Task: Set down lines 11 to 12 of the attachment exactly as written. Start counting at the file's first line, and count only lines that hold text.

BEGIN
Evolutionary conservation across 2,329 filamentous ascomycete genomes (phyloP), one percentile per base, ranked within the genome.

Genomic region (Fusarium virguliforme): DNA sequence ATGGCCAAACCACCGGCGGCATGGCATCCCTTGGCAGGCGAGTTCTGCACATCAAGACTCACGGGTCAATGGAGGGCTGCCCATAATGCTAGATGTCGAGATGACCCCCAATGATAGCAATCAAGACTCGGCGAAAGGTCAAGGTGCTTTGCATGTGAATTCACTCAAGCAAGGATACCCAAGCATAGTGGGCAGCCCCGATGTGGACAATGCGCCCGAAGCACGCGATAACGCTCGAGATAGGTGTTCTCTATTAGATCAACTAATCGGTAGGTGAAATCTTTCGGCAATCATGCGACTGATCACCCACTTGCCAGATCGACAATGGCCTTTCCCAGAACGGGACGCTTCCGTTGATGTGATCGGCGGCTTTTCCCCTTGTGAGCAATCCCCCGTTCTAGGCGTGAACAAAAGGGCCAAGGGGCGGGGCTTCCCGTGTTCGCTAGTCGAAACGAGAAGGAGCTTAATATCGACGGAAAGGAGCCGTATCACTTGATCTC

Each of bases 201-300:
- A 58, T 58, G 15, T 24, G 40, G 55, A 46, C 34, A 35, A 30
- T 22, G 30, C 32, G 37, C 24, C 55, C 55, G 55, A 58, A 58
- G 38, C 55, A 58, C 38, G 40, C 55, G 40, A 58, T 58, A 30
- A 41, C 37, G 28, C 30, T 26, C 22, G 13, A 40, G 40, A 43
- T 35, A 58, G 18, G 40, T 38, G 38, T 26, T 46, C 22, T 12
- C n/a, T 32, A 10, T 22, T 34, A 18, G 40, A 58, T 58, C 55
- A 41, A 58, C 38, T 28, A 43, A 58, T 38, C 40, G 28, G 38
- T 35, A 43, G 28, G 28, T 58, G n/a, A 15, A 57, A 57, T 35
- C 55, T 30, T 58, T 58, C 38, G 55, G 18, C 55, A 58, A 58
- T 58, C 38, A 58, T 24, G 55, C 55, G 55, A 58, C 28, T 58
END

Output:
- T 35, A 43, G 28, G 28, T 58, G n/a, A 15, A 57, A 57, T 35
- C 55, T 30, T 58, T 58, C 38, G 55, G 18, C 55, A 58, A 58